Numerous scientific studies have proven that there is no link between vaccines and autism. However, sound science has not prevented people from claiming vaccines caused their child’s autism. Vaccine Court, or the Federal Vaccine Injury Compensation Program, settled two separate cases to children suffering various conditions earlier this year. Although the cases had no merit, they have been misinterpreted because they were settled.
The U.S. Department of Health and Human Services (HSS), which is the defendant in vaccine court, conceded the cases because they couldn’t dedicate any more resources to defending them.
Huffington Post and the website VacTruth reported the case of Ryan Mojabi, a ten-year old boy with Autism Spectrum Disorder. Ryan received the MMR shot in December 2003 and left days after the shot for Tehran. While in Tehran, he was admitted to the hospital with measles like rash, high fever and other symptoms. The doctor in Tehran said the symptoms were most likely the result of the MMR vaccine. It was determined he had encephalitis, a swelling of the brain, and later he was diagnosed with Autism Spectrum Disorder (ASD).
The case was unpublished, so the information surrounding Ryan’s vaccination and autism struggle is limited. However, it was noted that despite his adverse reactions to the December 2003 vaccine and subsequent hospitalization while overseas, that he continued to receive vaccines through 2005. It was also noted that he had adverse reactions following all of the vaccinations. These two statements raised a lot of questions for Vaccine Watch.
The second case involves a little girl named Emily Moller. Her case has been in court for the last ten years, since her mother claimed that the DTaP vaccine Emily received at 15 months led to a seizure disorder, encephalitis and later, a diagnosis of ASD.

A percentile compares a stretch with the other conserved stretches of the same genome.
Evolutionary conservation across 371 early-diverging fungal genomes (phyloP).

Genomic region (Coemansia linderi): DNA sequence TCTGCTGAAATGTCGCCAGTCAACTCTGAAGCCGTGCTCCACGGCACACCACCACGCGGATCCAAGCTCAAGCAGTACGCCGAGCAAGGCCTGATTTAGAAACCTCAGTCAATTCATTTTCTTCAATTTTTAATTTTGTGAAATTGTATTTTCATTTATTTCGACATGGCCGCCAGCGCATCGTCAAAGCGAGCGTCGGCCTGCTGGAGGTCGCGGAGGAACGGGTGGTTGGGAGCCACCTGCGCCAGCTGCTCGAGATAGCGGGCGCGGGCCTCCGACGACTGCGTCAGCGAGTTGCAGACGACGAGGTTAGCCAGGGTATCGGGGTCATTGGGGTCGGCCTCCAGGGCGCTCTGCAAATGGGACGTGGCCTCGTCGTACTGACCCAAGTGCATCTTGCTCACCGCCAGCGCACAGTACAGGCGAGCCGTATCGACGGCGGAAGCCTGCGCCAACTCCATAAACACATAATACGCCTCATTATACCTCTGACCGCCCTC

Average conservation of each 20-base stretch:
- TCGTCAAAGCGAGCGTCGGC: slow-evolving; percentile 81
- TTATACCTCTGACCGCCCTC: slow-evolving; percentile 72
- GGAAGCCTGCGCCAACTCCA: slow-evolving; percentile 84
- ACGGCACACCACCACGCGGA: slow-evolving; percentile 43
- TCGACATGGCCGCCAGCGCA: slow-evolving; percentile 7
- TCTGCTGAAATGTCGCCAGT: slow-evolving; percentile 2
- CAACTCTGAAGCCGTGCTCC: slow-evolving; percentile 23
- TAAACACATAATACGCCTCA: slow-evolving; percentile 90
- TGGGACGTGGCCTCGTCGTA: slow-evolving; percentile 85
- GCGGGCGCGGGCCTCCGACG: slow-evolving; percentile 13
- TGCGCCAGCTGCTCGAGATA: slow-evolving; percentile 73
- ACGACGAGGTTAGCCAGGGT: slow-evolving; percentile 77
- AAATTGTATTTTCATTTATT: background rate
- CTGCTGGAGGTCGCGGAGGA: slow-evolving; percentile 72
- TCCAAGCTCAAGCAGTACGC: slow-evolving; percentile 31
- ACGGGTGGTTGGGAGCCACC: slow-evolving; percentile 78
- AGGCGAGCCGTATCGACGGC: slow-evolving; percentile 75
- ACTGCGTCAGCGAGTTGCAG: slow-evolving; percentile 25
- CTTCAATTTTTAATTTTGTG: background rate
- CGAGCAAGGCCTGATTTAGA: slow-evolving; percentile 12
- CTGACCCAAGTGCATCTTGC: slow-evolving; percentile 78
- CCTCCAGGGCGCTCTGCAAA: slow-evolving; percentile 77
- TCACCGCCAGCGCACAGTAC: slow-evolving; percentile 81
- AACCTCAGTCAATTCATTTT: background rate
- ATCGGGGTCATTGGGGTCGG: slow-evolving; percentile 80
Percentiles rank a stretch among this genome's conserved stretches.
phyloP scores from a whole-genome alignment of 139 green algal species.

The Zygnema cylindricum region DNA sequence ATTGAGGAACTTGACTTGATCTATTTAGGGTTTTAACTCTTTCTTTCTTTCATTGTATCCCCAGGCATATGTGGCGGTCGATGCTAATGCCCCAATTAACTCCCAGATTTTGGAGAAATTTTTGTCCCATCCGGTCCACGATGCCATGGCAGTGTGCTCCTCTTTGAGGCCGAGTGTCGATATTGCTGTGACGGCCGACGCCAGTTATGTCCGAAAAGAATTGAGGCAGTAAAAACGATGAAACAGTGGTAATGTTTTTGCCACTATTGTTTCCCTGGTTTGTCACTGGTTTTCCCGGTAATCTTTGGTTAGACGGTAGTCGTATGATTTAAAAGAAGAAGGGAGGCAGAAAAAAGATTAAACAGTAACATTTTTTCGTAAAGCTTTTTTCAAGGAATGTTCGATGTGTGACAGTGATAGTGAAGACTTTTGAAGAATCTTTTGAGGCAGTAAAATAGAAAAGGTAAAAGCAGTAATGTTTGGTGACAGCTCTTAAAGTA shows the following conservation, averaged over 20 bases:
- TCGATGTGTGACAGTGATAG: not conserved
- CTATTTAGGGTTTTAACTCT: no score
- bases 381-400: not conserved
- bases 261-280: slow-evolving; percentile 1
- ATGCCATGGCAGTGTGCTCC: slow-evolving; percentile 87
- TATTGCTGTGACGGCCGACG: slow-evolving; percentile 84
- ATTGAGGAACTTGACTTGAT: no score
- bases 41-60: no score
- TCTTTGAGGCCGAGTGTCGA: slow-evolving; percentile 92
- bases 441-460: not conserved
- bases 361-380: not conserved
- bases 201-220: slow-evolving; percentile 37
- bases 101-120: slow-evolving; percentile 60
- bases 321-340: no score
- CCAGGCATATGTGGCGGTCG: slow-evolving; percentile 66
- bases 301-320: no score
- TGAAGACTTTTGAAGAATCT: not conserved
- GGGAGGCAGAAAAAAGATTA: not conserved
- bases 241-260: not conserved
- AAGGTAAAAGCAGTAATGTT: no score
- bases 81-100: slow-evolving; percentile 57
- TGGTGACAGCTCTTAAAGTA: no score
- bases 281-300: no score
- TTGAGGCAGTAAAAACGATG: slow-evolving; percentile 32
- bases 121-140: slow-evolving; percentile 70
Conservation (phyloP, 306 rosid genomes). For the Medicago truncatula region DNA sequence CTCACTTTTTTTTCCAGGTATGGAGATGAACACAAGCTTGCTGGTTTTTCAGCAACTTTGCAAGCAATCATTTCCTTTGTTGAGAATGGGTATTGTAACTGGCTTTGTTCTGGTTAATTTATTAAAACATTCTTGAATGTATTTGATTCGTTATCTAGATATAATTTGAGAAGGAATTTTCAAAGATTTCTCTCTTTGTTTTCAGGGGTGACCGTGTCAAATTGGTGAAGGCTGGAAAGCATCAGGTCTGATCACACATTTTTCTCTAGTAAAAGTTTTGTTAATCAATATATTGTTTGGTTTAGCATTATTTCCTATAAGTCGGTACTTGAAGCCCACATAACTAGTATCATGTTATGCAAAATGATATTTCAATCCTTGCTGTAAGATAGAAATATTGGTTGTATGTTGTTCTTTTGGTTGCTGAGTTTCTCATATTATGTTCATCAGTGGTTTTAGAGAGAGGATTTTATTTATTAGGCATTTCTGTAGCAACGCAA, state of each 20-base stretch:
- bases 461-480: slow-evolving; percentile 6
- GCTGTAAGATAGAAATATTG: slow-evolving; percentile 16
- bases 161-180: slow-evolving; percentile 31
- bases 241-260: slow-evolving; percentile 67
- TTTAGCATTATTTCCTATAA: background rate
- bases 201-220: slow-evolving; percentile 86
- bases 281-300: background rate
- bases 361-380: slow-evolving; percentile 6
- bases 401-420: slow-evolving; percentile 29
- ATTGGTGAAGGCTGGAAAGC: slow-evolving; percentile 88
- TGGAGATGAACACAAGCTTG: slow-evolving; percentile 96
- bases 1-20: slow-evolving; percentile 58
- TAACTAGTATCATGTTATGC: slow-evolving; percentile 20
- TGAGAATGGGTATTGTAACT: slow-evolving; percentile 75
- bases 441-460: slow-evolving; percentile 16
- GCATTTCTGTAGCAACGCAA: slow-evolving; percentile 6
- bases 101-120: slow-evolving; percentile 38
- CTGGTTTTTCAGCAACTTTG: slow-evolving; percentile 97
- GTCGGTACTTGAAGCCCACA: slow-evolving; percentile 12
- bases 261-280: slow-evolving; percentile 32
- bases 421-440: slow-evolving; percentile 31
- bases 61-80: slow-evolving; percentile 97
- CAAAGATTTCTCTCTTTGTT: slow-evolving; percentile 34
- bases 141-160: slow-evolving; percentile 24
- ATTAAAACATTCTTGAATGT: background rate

The Center for Disease Control and Prevention (CDC) recognizes that autism is an urgent health concern and supports comprehensive research. CDC is focusing on understanding ASD, advancing research for causes and treatments, and improving early detection. There are still many unknowns about autism, including if encephalitis and autism are linked.
Natural Society reported a third case, where a family was awarded $475,000 after their daughter died from an auto-immune disease they claim was caused by the hepatitis b vaccine. Natural Society argues that the hepatitis b vaccine should not be given because there are too many risks.
The CDC website states that 12.5 million Americans have been infected with hepatitis b at some point in their lifetime. This serious virus can lead to chronic liver disease and liver cancer. Lifelong infections are more probable in those infected during infancy.
CDC states that vaccination continues so that diseases can’t make a comeback. While autism is more common than it once was, numerous studies have proven that vaccines and autism are not linked. Parents should discuss any concerns they have with their child’s pediatrician.